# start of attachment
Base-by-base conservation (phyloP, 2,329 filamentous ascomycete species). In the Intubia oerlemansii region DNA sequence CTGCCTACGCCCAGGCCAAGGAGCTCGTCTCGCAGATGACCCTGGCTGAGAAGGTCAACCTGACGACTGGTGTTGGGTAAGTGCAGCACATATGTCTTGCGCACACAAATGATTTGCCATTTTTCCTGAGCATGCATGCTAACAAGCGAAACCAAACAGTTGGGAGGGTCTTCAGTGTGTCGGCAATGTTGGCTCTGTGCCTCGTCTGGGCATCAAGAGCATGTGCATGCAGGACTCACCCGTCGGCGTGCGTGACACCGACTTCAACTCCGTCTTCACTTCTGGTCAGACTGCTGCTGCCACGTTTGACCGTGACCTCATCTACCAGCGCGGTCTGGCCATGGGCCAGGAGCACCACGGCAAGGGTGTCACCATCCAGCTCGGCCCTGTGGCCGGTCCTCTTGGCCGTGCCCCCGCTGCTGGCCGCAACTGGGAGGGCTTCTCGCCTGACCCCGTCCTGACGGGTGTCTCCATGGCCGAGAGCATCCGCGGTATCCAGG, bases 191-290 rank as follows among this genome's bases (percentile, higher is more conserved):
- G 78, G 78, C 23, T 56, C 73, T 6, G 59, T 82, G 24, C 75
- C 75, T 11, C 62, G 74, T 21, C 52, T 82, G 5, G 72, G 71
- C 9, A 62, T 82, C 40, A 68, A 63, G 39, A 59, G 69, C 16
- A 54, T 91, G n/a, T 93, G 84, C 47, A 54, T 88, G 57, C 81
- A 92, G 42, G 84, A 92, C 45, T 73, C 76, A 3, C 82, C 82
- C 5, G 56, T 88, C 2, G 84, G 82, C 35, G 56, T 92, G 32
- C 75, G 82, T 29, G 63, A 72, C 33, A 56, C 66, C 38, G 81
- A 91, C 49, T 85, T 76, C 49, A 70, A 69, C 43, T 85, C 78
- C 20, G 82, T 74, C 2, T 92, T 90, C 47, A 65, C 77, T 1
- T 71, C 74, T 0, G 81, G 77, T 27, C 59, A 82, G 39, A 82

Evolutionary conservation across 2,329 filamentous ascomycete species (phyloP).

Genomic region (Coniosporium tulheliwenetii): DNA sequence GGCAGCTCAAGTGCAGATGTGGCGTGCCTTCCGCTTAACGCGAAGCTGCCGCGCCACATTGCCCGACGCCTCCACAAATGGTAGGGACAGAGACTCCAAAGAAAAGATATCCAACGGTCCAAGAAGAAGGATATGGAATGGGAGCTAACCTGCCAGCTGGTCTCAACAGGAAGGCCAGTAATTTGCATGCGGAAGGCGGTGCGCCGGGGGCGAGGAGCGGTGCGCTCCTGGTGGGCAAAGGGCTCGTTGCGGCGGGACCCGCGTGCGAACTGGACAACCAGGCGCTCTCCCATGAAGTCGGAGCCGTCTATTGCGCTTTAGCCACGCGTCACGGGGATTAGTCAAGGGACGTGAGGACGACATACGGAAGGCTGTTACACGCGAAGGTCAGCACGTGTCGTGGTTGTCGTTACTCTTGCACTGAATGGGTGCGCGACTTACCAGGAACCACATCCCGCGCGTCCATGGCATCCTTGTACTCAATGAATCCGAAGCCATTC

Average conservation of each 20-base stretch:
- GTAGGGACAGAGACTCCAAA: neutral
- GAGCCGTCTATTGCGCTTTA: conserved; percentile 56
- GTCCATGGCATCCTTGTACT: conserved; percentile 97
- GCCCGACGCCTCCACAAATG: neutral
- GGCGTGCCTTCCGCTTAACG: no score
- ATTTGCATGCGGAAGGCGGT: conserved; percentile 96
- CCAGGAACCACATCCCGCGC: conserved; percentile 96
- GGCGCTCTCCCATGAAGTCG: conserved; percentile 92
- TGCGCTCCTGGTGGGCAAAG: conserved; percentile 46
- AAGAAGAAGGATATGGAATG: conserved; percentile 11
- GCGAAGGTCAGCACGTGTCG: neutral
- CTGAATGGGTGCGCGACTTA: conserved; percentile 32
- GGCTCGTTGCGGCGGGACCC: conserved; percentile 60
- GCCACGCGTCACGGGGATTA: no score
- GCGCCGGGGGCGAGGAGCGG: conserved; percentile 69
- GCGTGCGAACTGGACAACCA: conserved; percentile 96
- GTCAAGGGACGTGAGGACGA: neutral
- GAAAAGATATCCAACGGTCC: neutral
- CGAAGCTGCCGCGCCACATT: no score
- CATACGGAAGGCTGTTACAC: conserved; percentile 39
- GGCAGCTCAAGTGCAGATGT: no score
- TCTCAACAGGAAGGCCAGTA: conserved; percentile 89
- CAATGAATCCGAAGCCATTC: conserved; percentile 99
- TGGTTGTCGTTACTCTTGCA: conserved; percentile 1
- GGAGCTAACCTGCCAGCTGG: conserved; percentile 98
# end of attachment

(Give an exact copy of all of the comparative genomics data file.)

Base-by-base conservation (phyloP, 2,329 filamentous ascomycete species). In the Intubia oerlemansii region DNA sequence CTGCCTACGCCCAGGCCAAGGAGCTCGTCTCGCAGATGACCCTGGCTGAGAAGGTCAACCTGACGACTGGTGTTGGGTAAGTGCAGCACATATGTCTTGCGCACACAAATGATTTGCCATTTTTCCTGAGCATGCATGCTAACAAGCGAAACCAAACAGTTGGGAGGGTCTTCAGTGTGTCGGCAATGTTGGCTCTGTGCCTCGTCTGGGCATCAAGAGCATGTGCATGCAGGACTCACCCGTCGGCGTGCGTGACACCGACTTCAACTCCGTCTTCACTTCTGGTCAGACTGCTGCTGCCACGTTTGACCGTGACCTCATCTACCAGCGCGGTCTGGCCATGGGCCAGGAGCACCACGGCAAGGGTGTCACCATCCAGCTCGGCCCTGTGGCCGGTCCTCTTGGCCGTGCCCCCGCTGCTGGCCGCAACTGGGAGGGCTTCTCGCCTGACCCCGTCCTGACGGGTGTCTCCATGGCCGAGAGCATCCGCGGTATCCAGG, bases 191-290 rank as follows among this genome's bases (percentile, higher is more conserved):
- G 78, G 78, C 23, T 56, C 73, T 6, G 59, T 82, G 24, C 75
- C 75, T 11, C 62, G 74, T 21, C 52, T 82, G 5, G 72, G 71
- C 9, A 62, T 82, C 40, A 68, A 63, G 39, A 59, G 69, C 16
- A 54, T 91, G n/a, T 93, G 84, C 47, A 54, T 88, G 57, C 81
- A 92, G 42, G 84, A 92, C 45, T 73, C 76, A 3, C 82, C 82
- C 5, G 56, T 88, C 2, G 84, G 82, C 35, G 56, T 92, G 32
- C 75, G 82, T 29, G 63, A 72, C 33, A 56, C 66, C 38, G 81
- A 91, C 49, T 85, T 76, C 49, A 70, A 69, C 43, T 85, C 78
- C 20, G 82, T 74, C 2, T 92, T 90, C 47, A 65, C 77, T 1
- T 71, C 74, T 0, G 81, G 77, T 27, C 59, A 82, G 39, A 82

Evolutionary conservation across 2,329 filamentous ascomycete species (phyloP).

Genomic region (Coniosporium tulheliwenetii): DNA sequence GGCAGCTCAAGTGCAGATGTGGCGTGCCTTCCGCTTAACGCGAAGCTGCCGCGCCACATTGCCCGACGCCTCCACAAATGGTAGGGACAGAGACTCCAAAGAAAAGATATCCAACGGTCCAAGAAGAAGGATATGGAATGGGAGCTAACCTGCCAGCTGGTCTCAACAGGAAGGCCAGTAATTTGCATGCGGAAGGCGGTGCGCCGGGGGCGAGGAGCGGTGCGCTCCTGGTGGGCAAAGGGCTCGTTGCGGCGGGACCCGCGTGCGAACTGGACAACCAGGCGCTCTCCCATGAAGTCGGAGCCGTCTATTGCGCTTTAGCCACGCGTCACGGGGATTAGTCAAGGGACGTGAGGACGACATACGGAAGGCTGTTACACGCGAAGGTCAGCACGTGTCGTGGTTGTCGTTACTCTTGCACTGAATGGGTGCGCGACTTACCAGGAACCACATCCCGCGCGTCCATGGCATCCTTGTACTCAATGAATCCGAAGCCATTC

Average conservation of each 20-base stretch:
- GTAGGGACAGAGACTCCAAA: neutral
- GAGCCGTCTATTGCGCTTTA: conserved; percentile 56
- GTCCATGGCATCCTTGTACT: conserved; percentile 97
- GCCCGACGCCTCCACAAATG: neutral
- GGCGTGCCTTCCGCTTAACG: no score
- ATTTGCATGCGGAAGGCGGT: conserved; percentile 96
- CCAGGAACCACATCCCGCGC: conserved; percentile 96
- GGCGCTCTCCCATGAAGTCG: conserved; percentile 92
- TGCGCTCCTGGTGGGCAAAG: conserved; percentile 46
- AAGAAGAAGGATATGGAATG: conserved; percentile 11
- GCGAAGGTCAGCACGTGTCG: neutral
- CTGAATGGGTGCGCGACTTA: conserved; percentile 32
- GGCTCGTTGCGGCGGGACCC: conserved; percentile 60
- GCCACGCGTCACGGGGATTA: no score
- GCGCCGGGGGCGAGGAGCGG: conserved; percentile 69
- GCGTGCGAACTGGACAACCA: conserved; percentile 96
- GTCAAGGGACGTGAGGACGA: neutral
- GAAAAGATATCCAACGGTCC: neutral
- CGAAGCTGCCGCGCCACATT: no score
- CATACGGAAGGCTGTTACAC: conserved; percentile 39
- GGCAGCTCAAGTGCAGATGT: no score
- TCTCAACAGGAAGGCCAGTA: conserved; percentile 89
- CAATGAATCCGAAGCCATTC: conserved; percentile 99
- TGGTTGTCGTTACTCTTGCA: conserved; percentile 1
- GGAGCTAACCTGCCAGCTGG: conserved; percentile 98